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General explanations of how a bill becomes a law, with resources for following the progress of a bill at the federal level.
The UNT Libraries have full-text paper or microform copies of all bills for selected years. For other years, we may have full-text copies only of bills that passed, with abstracts of bills that did not pass. Ask at the Government Documents Service Desk for help with finding texts of bills.
Essays, outlines, and other information on various details of the legislative process, designed to clarify certain issues and procedures for members of Congress.
The Committee System in the U.S. Congress
Congressional Research Service report on how Congress uses committees to accomplish its work.
Congressional Research Service report on House and Senate procedures for reaching agreement on legislation.
This Congressional Research Report compares selected House and Senate rules of procedure for various stages of the legislative process: referral of legislation to committees; scheduling and calling up measures; and floor consideration. No attempt is made to present a comprehensive discussion of how both chambers operate. The appendices provide sources of additional information about House and Senate rules of procedure.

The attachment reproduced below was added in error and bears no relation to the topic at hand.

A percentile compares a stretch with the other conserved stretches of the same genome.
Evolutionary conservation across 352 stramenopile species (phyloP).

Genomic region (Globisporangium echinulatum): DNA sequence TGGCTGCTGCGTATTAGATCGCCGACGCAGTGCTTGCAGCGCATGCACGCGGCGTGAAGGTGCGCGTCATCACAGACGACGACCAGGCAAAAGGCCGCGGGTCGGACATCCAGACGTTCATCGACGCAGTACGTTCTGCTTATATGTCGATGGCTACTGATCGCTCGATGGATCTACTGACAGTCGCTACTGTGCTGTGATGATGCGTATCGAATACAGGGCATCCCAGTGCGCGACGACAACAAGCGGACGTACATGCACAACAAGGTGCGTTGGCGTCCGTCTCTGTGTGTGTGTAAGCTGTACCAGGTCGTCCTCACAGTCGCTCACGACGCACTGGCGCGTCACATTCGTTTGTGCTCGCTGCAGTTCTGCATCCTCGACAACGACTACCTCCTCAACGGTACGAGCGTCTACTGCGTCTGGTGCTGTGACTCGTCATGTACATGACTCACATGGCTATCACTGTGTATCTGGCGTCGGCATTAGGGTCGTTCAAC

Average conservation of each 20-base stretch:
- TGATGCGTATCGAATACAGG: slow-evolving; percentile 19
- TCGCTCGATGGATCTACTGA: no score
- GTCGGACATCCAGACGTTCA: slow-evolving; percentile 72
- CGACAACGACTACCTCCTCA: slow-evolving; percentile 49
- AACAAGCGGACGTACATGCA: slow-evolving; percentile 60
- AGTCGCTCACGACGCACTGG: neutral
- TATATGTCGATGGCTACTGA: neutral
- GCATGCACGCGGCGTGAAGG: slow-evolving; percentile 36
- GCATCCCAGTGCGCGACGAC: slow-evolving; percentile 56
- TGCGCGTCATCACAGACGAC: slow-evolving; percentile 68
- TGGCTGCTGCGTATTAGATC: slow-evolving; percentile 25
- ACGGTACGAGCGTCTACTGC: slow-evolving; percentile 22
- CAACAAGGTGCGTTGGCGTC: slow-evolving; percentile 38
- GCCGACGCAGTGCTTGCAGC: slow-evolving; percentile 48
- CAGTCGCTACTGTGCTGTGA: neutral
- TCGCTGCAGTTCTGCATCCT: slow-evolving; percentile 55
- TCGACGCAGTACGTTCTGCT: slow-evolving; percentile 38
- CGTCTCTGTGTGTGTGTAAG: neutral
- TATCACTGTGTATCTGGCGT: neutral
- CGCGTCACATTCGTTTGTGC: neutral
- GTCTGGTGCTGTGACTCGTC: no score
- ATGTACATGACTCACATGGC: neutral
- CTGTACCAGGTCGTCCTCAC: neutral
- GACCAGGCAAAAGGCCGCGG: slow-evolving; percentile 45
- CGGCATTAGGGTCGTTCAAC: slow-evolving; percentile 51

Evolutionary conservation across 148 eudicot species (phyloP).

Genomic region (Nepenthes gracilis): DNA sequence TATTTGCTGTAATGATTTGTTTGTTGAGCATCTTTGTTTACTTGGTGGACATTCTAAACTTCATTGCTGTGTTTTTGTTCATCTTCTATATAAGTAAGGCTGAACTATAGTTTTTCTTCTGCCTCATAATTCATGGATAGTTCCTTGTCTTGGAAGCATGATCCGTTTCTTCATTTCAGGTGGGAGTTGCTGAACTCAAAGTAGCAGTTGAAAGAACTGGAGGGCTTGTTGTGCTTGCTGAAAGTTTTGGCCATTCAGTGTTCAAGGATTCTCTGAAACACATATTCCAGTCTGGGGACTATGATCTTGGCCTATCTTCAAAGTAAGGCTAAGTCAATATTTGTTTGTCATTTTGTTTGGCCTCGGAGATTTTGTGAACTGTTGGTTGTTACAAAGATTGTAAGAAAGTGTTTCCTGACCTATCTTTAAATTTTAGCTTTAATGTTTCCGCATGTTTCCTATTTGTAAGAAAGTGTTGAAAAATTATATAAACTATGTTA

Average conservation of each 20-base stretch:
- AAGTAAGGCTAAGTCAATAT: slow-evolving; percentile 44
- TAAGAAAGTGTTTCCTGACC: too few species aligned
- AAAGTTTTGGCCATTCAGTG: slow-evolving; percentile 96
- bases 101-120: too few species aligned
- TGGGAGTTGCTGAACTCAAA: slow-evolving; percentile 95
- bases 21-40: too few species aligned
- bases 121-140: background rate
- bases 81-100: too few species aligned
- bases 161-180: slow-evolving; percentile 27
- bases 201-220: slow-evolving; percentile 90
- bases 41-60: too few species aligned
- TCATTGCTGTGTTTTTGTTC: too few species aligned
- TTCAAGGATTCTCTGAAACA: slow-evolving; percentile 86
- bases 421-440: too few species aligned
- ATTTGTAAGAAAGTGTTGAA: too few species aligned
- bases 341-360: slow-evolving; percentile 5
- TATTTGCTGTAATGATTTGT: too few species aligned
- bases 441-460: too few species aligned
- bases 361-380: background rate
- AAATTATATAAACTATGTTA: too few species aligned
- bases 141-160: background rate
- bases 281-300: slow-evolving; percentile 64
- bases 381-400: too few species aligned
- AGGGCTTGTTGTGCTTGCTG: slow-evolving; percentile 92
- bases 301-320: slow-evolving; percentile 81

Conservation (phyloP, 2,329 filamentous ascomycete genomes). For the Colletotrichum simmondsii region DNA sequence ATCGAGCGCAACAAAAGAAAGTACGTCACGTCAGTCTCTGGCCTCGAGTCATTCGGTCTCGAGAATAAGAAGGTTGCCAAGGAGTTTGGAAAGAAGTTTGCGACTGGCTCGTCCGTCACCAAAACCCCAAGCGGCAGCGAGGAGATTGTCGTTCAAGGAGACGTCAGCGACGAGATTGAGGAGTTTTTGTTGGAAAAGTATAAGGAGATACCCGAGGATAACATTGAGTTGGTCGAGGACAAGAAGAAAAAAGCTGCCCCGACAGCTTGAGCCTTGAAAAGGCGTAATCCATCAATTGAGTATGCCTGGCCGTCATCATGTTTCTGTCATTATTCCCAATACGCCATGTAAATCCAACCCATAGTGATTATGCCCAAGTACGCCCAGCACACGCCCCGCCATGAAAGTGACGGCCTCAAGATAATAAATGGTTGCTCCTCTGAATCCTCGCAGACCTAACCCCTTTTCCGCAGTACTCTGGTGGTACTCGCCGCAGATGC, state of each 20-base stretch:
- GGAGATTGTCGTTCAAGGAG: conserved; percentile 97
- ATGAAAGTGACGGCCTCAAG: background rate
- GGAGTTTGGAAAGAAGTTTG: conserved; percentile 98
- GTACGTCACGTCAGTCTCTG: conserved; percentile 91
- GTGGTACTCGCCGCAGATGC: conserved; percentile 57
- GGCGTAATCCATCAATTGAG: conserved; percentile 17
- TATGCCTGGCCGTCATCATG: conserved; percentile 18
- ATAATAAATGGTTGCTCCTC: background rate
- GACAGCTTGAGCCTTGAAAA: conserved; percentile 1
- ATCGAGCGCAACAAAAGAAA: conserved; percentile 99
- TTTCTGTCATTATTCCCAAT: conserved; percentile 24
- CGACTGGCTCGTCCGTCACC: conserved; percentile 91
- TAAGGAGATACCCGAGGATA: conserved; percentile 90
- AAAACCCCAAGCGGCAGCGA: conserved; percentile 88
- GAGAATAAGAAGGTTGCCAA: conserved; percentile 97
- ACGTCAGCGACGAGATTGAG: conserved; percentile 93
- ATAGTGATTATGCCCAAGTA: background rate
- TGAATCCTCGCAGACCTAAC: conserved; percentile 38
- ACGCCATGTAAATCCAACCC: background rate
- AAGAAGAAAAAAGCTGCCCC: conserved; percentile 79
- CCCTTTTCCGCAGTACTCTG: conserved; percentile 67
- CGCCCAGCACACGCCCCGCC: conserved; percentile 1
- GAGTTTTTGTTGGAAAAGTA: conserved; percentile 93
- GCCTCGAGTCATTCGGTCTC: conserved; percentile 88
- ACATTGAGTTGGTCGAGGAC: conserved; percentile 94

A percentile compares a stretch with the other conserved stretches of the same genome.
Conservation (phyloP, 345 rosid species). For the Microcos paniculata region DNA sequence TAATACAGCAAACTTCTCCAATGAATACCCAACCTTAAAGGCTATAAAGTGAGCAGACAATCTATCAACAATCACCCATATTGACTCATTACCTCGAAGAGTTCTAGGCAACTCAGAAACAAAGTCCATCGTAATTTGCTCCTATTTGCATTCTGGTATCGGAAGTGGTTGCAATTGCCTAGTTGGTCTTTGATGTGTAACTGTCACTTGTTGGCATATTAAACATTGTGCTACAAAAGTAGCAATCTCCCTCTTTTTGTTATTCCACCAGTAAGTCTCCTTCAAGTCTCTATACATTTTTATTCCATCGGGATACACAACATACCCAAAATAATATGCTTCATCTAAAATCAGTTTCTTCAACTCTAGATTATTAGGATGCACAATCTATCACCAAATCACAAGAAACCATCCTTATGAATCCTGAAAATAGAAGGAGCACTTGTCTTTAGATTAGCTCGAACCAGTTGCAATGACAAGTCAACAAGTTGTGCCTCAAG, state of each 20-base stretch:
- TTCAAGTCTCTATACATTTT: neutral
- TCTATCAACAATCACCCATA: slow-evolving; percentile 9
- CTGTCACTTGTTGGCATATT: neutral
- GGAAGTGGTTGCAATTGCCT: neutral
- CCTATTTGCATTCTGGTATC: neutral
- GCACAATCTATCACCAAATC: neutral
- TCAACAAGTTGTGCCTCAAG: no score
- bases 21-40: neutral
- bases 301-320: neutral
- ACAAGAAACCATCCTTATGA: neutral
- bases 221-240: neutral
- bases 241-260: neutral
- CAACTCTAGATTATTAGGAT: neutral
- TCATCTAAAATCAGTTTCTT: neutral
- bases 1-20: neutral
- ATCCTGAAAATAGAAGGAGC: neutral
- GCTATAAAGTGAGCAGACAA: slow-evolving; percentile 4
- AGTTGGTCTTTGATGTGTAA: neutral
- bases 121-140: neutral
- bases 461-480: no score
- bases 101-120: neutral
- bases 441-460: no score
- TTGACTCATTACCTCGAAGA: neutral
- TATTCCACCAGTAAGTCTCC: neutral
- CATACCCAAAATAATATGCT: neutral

A brief overview of the legislative process in the House, with cross-links to appropriate sections of How Our Laws Are Made.
This Congressional Research Service report provides a brief description of the methods used to bring proposed legislation to the House floor for consideration. These methods allow for consideration as a privileged matter, under the limited privilege of a special calendar or day, under suspension of the rules, under the terms of a special rule, or by unanimous consent.\
Flowchart outlining the bill status, the people involved , and where the action takes place at each stage of the legislative process in the Senate. Some steps in the chart are linked to more thorough explanations.
A rather extensive explanation of the legislative process in the Senate, reproduced from a Congressional Research Service report.